Crypto Currency: From Bitcoin to Blockchain

A crypto-currency is a digital or virtual currency that is meant to be a medium of exchange. It is quite similar to real-world currency, except it does not have any physical embodiment, and it uses crypto-graphy to work. A crypto-currency is secured by crypto-graphy, which makes it nearly impossible to counterfeit or double-spend. 

Many crypto-currencies are decentralised networks based on blockchain technology, a distributed ledger enforced by a disparate network of computers.

Crypto-currency received its name because it uses encryption to verify transactions. This means advanced coding is involved in storing and transmitting crypto-currency data between wallets and to public ledgers. The aim of encryption is to provide security and safety.

The first crypto-currency was Bitcoin, which was founded in 2009 and remains the best known today. Much of the interest in crypto-currencies is to trade for profit, with speculators at times driving prices skyward.
Crypto-currencies have become increasingly popular over the past several years and as of 2018, there were more than 1,600 of them, and the number is constantly growing.

A defining feature of crypto-currencies is that they are generally not issued by any central authority, rendering them theoretically immune to government interference or manipulation.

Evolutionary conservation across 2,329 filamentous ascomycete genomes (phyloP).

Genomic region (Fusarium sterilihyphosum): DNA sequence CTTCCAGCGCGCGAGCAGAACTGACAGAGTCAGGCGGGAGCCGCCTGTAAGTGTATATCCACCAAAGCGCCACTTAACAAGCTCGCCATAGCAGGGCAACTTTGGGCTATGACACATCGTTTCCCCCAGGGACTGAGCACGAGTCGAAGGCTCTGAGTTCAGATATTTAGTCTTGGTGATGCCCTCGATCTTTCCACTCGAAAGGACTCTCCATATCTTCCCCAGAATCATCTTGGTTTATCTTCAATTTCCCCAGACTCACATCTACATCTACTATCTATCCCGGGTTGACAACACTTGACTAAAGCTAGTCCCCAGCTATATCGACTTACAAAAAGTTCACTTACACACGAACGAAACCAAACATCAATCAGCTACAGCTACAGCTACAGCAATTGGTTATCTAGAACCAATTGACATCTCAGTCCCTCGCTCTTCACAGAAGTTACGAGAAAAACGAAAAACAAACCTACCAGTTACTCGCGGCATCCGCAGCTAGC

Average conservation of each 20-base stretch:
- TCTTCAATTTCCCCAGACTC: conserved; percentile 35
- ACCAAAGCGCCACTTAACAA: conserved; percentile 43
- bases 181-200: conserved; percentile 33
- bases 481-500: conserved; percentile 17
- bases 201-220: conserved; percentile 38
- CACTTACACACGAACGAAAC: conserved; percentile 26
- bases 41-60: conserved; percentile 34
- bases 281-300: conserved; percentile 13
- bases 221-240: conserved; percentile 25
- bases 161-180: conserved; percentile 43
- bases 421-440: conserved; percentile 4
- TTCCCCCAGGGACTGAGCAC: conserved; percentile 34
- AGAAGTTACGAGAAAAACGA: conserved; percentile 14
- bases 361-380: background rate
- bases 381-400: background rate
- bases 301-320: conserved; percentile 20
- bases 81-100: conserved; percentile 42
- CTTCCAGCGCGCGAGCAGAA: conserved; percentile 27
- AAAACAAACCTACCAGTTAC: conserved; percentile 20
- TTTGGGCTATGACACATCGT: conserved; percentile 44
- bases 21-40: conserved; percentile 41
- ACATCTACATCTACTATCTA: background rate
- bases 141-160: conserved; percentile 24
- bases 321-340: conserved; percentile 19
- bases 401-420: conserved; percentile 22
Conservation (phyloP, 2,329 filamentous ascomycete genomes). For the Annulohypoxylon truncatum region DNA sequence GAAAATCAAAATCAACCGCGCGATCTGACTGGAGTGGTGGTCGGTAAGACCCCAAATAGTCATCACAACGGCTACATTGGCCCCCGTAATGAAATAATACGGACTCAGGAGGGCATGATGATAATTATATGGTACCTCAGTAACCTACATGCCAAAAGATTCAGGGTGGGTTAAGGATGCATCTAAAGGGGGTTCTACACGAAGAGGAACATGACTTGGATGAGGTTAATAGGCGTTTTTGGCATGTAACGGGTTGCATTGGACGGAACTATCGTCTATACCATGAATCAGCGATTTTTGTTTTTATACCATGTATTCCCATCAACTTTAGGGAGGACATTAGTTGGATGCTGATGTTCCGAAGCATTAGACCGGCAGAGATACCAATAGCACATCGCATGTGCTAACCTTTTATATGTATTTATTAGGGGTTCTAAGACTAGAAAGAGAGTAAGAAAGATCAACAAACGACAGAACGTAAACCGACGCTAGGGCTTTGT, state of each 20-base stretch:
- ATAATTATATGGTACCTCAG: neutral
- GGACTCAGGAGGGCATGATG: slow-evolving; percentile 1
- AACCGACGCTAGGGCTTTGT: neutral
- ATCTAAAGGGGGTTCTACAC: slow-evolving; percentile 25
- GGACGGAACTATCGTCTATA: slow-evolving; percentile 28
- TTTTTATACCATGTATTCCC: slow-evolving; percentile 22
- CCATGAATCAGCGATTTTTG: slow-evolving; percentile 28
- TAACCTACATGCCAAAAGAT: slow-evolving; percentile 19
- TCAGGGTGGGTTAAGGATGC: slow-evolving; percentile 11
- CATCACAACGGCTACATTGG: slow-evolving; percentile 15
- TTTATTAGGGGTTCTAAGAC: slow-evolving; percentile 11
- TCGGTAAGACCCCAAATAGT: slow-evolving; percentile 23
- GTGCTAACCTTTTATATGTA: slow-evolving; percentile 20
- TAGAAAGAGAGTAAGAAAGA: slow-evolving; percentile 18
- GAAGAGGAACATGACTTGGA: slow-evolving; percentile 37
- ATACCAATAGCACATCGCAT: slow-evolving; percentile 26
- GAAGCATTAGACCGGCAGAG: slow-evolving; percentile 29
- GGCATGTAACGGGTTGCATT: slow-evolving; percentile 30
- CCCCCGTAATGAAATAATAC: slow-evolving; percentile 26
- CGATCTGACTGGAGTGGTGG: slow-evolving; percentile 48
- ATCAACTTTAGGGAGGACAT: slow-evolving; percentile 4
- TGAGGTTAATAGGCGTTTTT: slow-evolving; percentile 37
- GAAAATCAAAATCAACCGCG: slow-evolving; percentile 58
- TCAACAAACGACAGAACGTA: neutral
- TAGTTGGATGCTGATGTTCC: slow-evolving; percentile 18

The future of currency many users say lies with crypto-currency. Now imagine a similar transaction between two people using the bitcoin app. A notification appears asking whether the person is sure he or she is ready to transfer bitcoins. If yes, processing takes place: 

The system authenticates the user’s identity, checks whether the user has the required balance to make that transaction, and so on. After that’s done, the payment is transferred and the money lands in the receiver’s account. All of this happens in a matter of minutes.

Crypto-currency, then, removes all the problems of modern banking: There are no limits to the funds you can transfer, your accounts cannot be hacked, and there is no central point of failure.